Internships in Asia Presents at Conference on Diversity and Leadership
- October 04 2015
Internships in Asia (formerly JMG Asia) was proud to participate last week in Passing the Torch, the annual Diversity and Leadership Conference at Clayton State University in Morrow, Georgia.
As part of the conference, my co-founder Mike Fenton and I gave a presentation called Internationalizing Your Mindset. This informal talk with students and faculty focused on how people can seize opportunities in a rapidly changing world by immersing themselves in a foreign culture.
During the presentation we broadly discussed global trends in technology, urbanization and the economy and how these changes present opportunities to those who are tuned to what is going on around the world. The talk also focused on how young people today can prepare themselves for a future in which robotics and artificial intelligence will eliminate many of today’s jobs.
Mike and I are big believers in the idea that world travel, especially long-term trips of three months or longer, can have a profound impact that develops skills and memories to last someone their entire life. In simplest terms, these kinds of experiences teach people to look at the world through different eyes. And in the process, they develop habits that help them adapt to changing environments.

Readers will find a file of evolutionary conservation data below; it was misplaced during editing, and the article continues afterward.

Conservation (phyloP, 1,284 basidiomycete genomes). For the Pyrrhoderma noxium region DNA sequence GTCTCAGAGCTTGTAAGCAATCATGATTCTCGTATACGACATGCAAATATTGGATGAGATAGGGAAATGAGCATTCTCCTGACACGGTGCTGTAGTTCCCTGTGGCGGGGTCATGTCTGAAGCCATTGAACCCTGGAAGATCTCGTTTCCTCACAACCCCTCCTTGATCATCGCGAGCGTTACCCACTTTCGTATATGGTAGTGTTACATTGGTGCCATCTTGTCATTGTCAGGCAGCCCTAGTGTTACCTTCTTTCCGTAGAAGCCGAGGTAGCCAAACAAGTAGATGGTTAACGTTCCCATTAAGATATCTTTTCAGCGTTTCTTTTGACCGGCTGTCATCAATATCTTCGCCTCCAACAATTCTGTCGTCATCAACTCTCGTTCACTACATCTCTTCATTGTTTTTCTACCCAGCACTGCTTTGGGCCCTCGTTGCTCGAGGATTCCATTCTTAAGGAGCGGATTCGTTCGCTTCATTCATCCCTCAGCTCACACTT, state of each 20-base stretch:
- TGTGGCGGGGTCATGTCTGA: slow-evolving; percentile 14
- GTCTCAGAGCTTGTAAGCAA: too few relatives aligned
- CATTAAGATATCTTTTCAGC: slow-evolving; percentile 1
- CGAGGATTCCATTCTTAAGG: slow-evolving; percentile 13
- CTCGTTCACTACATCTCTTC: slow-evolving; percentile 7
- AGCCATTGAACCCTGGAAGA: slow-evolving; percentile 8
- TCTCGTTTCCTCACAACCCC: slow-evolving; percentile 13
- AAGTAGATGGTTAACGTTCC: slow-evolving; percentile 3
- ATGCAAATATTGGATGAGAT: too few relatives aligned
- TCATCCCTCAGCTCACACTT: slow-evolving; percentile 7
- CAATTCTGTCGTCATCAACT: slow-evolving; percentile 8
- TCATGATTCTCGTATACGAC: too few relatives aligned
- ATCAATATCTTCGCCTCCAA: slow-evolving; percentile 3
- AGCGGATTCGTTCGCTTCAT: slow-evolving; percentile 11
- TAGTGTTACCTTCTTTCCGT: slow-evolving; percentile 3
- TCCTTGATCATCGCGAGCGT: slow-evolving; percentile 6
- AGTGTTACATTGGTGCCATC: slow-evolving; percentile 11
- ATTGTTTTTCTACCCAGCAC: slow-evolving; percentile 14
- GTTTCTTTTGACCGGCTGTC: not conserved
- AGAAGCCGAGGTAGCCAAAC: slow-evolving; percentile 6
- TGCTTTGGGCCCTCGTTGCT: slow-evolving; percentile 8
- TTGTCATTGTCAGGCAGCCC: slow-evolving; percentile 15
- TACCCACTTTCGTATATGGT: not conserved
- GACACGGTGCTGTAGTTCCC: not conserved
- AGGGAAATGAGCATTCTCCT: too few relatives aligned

For example, when you are forced to learn a new language just to be able to achieve basic daily tasks, this gives you an appreciation for visitors and immigrants in your own country, as well as a higher capacity to work effectively with them. And practically speaking, learning a second language makes you more employable in a diverse, globally connected world.
Moreover, when you spend significant time abroad, you have to make decisions from which action (and often positive results) naturally follows. You see new sights, meet new people, eat new foods, etc. Learning local customs will give you an opportunity to better know and relate to people from that culture whenever you meet them in the future. Opening yourself up to new ideas means accepting more possible answers to any given problem.
And putting yourself out there, in turn, means exchanging perspectives between locations and cultures. This creates mutual understanding and shared responsibilities among nations and people. It also offers fresh thinking on long standing challenges.
But perhaps most importantly, foreign immersion reminds you of the innate skills that will always separate man from machine: the ability to relate to other human beings. Learning to communicate, get around town and make simple transactions across cultural and linguistic barriers forces you to open your mind, submit yourself to powers outside your control and do whatever it takes to work with other people to get the job done. As my old Spanish language professor always told me, it doesn’t matter if you said the words completely right…it matters if the other person understood your meaning.
This is what internationalizing yourself is all about. It’s opening yourself up to a different culture. Once you take that first step, you give yourself the ability to do more, to accomplish more. It’s a message Mike and I believe is worth spreading, and one of the foundational ideas underpinning everything we do at Internships in Asia.